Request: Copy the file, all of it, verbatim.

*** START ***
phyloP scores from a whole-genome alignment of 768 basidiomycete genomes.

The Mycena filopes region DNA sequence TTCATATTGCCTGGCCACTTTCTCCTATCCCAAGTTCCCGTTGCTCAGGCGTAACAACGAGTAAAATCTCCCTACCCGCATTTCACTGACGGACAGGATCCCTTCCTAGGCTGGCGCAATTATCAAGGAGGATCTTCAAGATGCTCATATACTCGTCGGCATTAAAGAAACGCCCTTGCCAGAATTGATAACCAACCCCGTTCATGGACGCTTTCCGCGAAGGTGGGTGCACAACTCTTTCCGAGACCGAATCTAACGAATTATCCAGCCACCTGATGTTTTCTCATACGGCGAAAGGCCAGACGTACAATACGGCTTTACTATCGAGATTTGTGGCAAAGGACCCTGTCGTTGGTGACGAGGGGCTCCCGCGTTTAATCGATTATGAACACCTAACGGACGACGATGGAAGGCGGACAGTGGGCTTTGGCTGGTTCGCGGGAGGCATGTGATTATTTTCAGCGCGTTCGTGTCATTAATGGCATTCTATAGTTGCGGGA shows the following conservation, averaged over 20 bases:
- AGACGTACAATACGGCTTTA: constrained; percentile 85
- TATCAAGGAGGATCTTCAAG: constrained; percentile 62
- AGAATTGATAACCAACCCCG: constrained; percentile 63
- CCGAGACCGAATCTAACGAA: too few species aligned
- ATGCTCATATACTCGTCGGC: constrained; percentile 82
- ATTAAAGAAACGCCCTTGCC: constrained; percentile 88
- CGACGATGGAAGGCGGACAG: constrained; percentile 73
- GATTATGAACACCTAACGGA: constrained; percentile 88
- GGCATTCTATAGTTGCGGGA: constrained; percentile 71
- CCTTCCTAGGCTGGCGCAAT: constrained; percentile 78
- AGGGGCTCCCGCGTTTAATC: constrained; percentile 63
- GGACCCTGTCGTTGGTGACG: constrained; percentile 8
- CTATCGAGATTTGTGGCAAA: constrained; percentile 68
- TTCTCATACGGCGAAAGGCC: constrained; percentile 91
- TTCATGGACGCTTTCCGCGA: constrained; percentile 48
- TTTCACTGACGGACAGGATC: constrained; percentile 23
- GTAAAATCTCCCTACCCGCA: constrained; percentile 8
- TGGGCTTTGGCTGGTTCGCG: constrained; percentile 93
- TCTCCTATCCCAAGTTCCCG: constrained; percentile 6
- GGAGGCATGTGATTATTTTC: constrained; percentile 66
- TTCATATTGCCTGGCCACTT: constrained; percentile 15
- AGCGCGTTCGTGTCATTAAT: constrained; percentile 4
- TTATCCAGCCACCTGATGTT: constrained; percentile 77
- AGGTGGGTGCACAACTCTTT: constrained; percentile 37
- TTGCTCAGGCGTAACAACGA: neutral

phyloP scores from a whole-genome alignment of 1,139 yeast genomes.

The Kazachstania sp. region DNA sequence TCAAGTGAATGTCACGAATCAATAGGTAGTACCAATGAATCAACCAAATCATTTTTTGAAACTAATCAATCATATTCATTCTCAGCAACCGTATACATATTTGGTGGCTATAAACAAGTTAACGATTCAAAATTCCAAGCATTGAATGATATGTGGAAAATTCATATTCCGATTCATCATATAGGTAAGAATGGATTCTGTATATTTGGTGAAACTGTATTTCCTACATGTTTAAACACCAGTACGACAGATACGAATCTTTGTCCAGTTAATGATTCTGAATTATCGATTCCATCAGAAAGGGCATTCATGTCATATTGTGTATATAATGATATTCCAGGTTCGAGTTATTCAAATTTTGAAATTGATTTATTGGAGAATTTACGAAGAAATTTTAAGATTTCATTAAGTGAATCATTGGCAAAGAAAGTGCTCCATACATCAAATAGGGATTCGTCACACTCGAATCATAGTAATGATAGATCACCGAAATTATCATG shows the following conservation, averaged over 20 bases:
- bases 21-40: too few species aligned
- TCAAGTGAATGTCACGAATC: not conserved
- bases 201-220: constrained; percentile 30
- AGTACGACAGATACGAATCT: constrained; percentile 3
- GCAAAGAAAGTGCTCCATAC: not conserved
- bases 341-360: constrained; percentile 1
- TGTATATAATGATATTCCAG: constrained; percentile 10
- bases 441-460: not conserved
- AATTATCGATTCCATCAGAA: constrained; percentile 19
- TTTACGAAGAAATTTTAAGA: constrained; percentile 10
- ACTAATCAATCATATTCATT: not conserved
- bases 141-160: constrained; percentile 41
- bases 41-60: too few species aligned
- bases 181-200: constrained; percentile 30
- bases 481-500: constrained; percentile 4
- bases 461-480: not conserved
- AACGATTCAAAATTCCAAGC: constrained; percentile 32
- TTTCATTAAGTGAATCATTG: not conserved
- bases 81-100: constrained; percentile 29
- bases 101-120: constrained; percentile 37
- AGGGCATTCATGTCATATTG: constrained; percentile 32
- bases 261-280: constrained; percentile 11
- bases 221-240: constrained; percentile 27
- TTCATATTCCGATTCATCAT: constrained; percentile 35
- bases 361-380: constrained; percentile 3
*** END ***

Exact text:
phyloP scores from a whole-genome alignment of 768 basidiomycete genomes.

The Mycena filopes region DNA sequence TTCATATTGCCTGGCCACTTTCTCCTATCCCAAGTTCCCGTTGCTCAGGCGTAACAACGAGTAAAATCTCCCTACCCGCATTTCACTGACGGACAGGATCCCTTCCTAGGCTGGCGCAATTATCAAGGAGGATCTTCAAGATGCTCATATACTCGTCGGCATTAAAGAAACGCCCTTGCCAGAATTGATAACCAACCCCGTTCATGGACGCTTTCCGCGAAGGTGGGTGCACAACTCTTTCCGAGACCGAATCTAACGAATTATCCAGCCACCTGATGTTTTCTCATACGGCGAAAGGCCAGACGTACAATACGGCTTTACTATCGAGATTTGTGGCAAAGGACCCTGTCGTTGGTGACGAGGGGCTCCCGCGTTTAATCGATTATGAACACCTAACGGACGACGATGGAAGGCGGACAGTGGGCTTTGGCTGGTTCGCGGGAGGCATGTGATTATTTTCAGCGCGTTCGTGTCATTAATGGCATTCTATAGTTGCGGGA shows the following conservation, averaged over 20 bases:
- AGACGTACAATACGGCTTTA: constrained; percentile 85
- TATCAAGGAGGATCTTCAAG: constrained; percentile 62
- AGAATTGATAACCAACCCCG: constrained; percentile 63
- CCGAGACCGAATCTAACGAA: too few species aligned
- ATGCTCATATACTCGTCGGC: constrained; percentile 82
- ATTAAAGAAACGCCCTTGCC: constrained; percentile 88
- CGACGATGGAAGGCGGACAG: constrained; percentile 73
- GATTATGAACACCTAACGGA: constrained; percentile 88
- GGCATTCTATAGTTGCGGGA: constrained; percentile 71
- CCTTCCTAGGCTGGCGCAAT: constrained; percentile 78
- AGGGGCTCCCGCGTTTAATC: constrained; percentile 63
- GGACCCTGTCGTTGGTGACG: constrained; percentile 8
- CTATCGAGATTTGTGGCAAA: constrained; percentile 68
- TTCTCATACGGCGAAAGGCC: constrained; percentile 91
- TTCATGGACGCTTTCCGCGA: constrained; percentile 48
- TTTCACTGACGGACAGGATC: constrained; percentile 23
- GTAAAATCTCCCTACCCGCA: constrained; percentile 8
- TGGGCTTTGGCTGGTTCGCG: constrained; percentile 93
- TCTCCTATCCCAAGTTCCCG: constrained; percentile 6
- GGAGGCATGTGATTATTTTC: constrained; percentile 66
- TTCATATTGCCTGGCCACTT: constrained; percentile 15
- AGCGCGTTCGTGTCATTAAT: constrained; percentile 4
- TTATCCAGCCACCTGATGTT: constrained; percentile 77
- AGGTGGGTGCACAACTCTTT: constrained; percentile 37
- TTGCTCAGGCGTAACAACGA: neutral

phyloP scores from a whole-genome alignment of 1,139 yeast genomes.

The Kazachstania sp. region DNA sequence TCAAGTGAATGTCACGAATCAATAGGTAGTACCAATGAATCAACCAAATCATTTTTTGAAACTAATCAATCATATTCATTCTCAGCAACCGTATACATATTTGGTGGCTATAAACAAGTTAACGATTCAAAATTCCAAGCATTGAATGATATGTGGAAAATTCATATTCCGATTCATCATATAGGTAAGAATGGATTCTGTATATTTGGTGAAACTGTATTTCCTACATGTTTAAACACCAGTACGACAGATACGAATCTTTGTCCAGTTAATGATTCTGAATTATCGATTCCATCAGAAAGGGCATTCATGTCATATTGTGTATATAATGATATTCCAGGTTCGAGTTATTCAAATTTTGAAATTGATTTATTGGAGAATTTACGAAGAAATTTTAAGATTTCATTAAGTGAATCATTGGCAAAGAAAGTGCTCCATACATCAAATAGGGATTCGTCACACTCGAATCATAGTAATGATAGATCACCGAAATTATCATG shows the following conservation, averaged over 20 bases:
- bases 21-40: too few species aligned
- TCAAGTGAATGTCACGAATC: not conserved
- bases 201-220: constrained; percentile 30
- AGTACGACAGATACGAATCT: constrained; percentile 3
- GCAAAGAAAGTGCTCCATAC: not conserved
- bases 341-360: constrained; percentile 1
- TGTATATAATGATATTCCAG: constrained; percentile 10
- bases 441-460: not conserved
- AATTATCGATTCCATCAGAA: constrained; percentile 19
- TTTACGAAGAAATTTTAAGA: constrained; percentile 10
- ACTAATCAATCATATTCATT: not conserved
- bases 141-160: constrained; percentile 41
- bases 41-60: too few species aligned
- bases 181-200: constrained; percentile 30
- bases 481-500: constrained; percentile 4
- bases 461-480: not conserved
- AACGATTCAAAATTCCAAGC: constrained; percentile 32
- TTTCATTAAGTGAATCATTG: not conserved
- bases 81-100: constrained; percentile 29
- bases 101-120: constrained; percentile 37
- AGGGCATTCATGTCATATTG: constrained; percentile 32
- bases 261-280: constrained; percentile 11
- bases 221-240: constrained; percentile 27
- TTCATATTCCGATTCATCAT: constrained; percentile 35
- bases 361-380: constrained; percentile 3